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Pix v. Alper

United States District Court, W.D. Washington, Seattle

August 12, 2014

MICHI PIX, Plaintiff,
STEVE ALPER, et al., Defendants.


JAMES L. ROBART, District Judge.


This matter comes before the court on a flurry of motions and other filings by the parties to this case. ( See Dkt. ## 8, 9, 10, 11, 12, 17.) In short, the parties disagree as to whether this case should be in state court, federal court, or arbitration. Having considered the submissions of the parties, the balance of the record, and the relevant law, and no party having requested oral argument, the court GRANTS Plaintiff's motion to remand (Mot. (Dkt. # 9)) and STRIKES all other pending motions (Dkt. ## 8, 10, 12) as moot.


Plaintiff Michi PIX is a movie production company. (Compl. (Dkt. # 1-2) ¶ 2.1.) Michi PIX entered into a contract with Defendant Scrappy Dog Productions ("Scrappy Dog") to edit a film. ( Id. ¶ 4.1; Ex. 1 ("Contract").) Defendants Steve Alper and Timothy Robinson were partners in Scrappy Dog who produced scripts, including the film at issue in this case. ( Id. ¶¶ 2.2-2.4.) Over the course of editing the film, Michi PIX received conflicting instructions from the two partners, who increasingly disagreed over the creative direction the film should take. ( Id. ¶¶ 4.5-4.5.) Michi PIX claims that it is still owed payment for the editing work it performed on the film. ( Id. ¶¶ 4.6-4.7.) Moreover, Michi PIX claims that, as the partners' relationship soured, Michi PIX received and continues to receive conflicting instructions as to who owns the drives that contain the final version of the film. ( Id. ¶ 4.8.) Accordingly, Michi PIX decided to retain possession of the drives until it received payment of the full amount it is owed for its editing work. ( Id. ¶ 4.7.)

Last year, Mr. Alper filed an action in California state court against Maria Gargiulo, a principal of Michi PIX and the director of the film, seeking possession of the drives. ( Id. ¶ 4.9, Ex. 3; see also Calif. Docs (Dkt. # 8-1).) In that action, Mr. Alper alleged sole ownership of the film even though he had previously represented that he and Mr. Robinson were co-owners of the project. (Compl. ¶¶ 4.10-11.) Ms. Gargiulo explained that the tapes were in the possession of Michi PIX, not her. ( See Gargiulo Decl. (Dkt. # 18-1) at 3.) Because the contract between Michi PIX and Scrappy Dog requires that conflicts between those two parties be resolved by binding arbitration ( see Contract at 2), the California state court stayed Mr. Alper's action until arbitration between Michi PIX and Scrappy Dog was complete. ( Id. ¶ 4.12, Ex. 5.)

Michi PIX then filed this action in interpleader against Scrappy Dog, Mr. Alper, and Mr. Robinson in King County Superior Court, requesting a judicial determination of (1) which defendant was entitled to possession of the drives and (2) with which party Michi PIX should arbitrate to receive payment for its editing work. ( Id. ¶ 1.1.) Mr. Alper was served with the complaint on May 22, 2014. ( See Not. of Rem. (Dkt. # 1-1).) Appearing pro se and in forma pauperis, he removed the action to this court and then filed a motion to dismiss and to compel arbitration. ( Id.; Dkt. # 8.) Shortly thereafter, Michi PIX filed a motion to remand the case. ( See Mot.) In addition, Mr. Robinson, also appearing pro se, filed two "Declarations in Opposition" testifying that he does not consent to removal of the case to federal court. ( See 1st Robinson Decl. (Dkt. # 11) ¶ 5; 2d Robinson Decl. (Dkt. # 17) ¶ 2.)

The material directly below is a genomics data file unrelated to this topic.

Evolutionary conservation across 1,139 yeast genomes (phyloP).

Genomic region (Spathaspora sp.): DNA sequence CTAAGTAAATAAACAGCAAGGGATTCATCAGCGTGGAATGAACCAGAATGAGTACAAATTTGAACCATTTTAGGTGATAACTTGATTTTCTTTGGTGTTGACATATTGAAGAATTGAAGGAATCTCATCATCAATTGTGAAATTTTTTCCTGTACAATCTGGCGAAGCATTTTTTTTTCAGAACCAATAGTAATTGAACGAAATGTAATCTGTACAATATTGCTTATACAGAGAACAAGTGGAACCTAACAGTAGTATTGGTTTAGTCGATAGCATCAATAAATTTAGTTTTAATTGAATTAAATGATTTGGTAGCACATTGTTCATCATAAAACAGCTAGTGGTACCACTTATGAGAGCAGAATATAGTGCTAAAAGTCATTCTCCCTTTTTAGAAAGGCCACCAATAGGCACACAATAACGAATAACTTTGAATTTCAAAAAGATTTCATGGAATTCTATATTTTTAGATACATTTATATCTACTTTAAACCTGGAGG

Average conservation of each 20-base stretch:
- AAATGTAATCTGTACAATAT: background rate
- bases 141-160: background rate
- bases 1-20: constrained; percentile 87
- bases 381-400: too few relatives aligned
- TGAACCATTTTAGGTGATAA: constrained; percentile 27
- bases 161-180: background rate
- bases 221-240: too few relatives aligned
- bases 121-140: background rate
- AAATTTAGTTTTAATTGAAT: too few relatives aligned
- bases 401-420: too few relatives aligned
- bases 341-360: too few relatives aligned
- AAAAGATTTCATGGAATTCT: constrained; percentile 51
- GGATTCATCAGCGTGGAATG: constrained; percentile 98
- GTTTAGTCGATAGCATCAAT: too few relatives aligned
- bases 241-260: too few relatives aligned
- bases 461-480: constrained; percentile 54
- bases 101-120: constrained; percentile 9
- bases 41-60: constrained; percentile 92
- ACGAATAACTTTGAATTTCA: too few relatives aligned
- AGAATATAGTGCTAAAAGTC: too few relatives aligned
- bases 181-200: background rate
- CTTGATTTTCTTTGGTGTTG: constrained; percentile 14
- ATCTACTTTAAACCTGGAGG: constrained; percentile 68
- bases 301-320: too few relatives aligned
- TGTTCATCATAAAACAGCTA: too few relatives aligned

On July 16, 2014, in an attempt to rectify deficiencies identified by Michi PIX's motion to remand, Mr. Alper filed an "Amended Notice of Removal of Action, " in which he purported to "hereby amend[] the removal of action pursuant to 28 U.S.C. 138 & U.S.C. 144(b) which allows allows [sic] copyright cases to be removed regardless of citizenship and all defendant's approval." (Mot. to Am. (Dkt. # 10).) On July 21, 2014, Mr. Alper filed a "Notice of Correction" clarifying that his Amended Notice of Removal actually alleges that Mr. Alper and Mr. Robinson are citizens-not just residents-of California. (Not. (Dkt. # 12).)


The court finds that Michi PIX's motion for remand is dispositive of the issues raised by the parties' submissions to the court.

A. Removal Procedure

In general, a defendant may remove to federal court any state action over which a district court would have original jurisdiction. See 28 U.S.C. § 1441; Ansley v. Ameriquest Mortgage Co., 340 F.3d 858, 861 (9th Cir. 2003). If the case involves multiple defendants, all defendants must join in or consent to removal of the action. 28 U.S.C. § 1446(b)(2)(A) ("When a civil action is removed solely under section 1441(a), all defendants who have been properly joined and served must join in or consent to the removal of the action."); see also Destfino v. Reiswig, 630 F.3d 952, 956 (9th Cir. 2011) ("All defendants who have been properly served in the action must join a petition for removal.") (internal punctuation omitted); Proctor v. Vishay Intertechnology Inc., 584 F.3d 1208, 1224 (9th Cir. 2009). This rule is equally applicable to interpleader actions. See First Am. Title Co. v. Pathak, No. C 13-3947 SI, 2013 WL 6172741, at *3 (N.D. Cal. Nov. 25, 2013) (finding that removal was procedurally defective because one of the interpleader defendants did not consent); Adell v. Ilunga, No. CV 13-04103 DDP AJWX, 2013 WL 4016345, at *2 (C.D. Cal. Aug. 6, 2013) (same).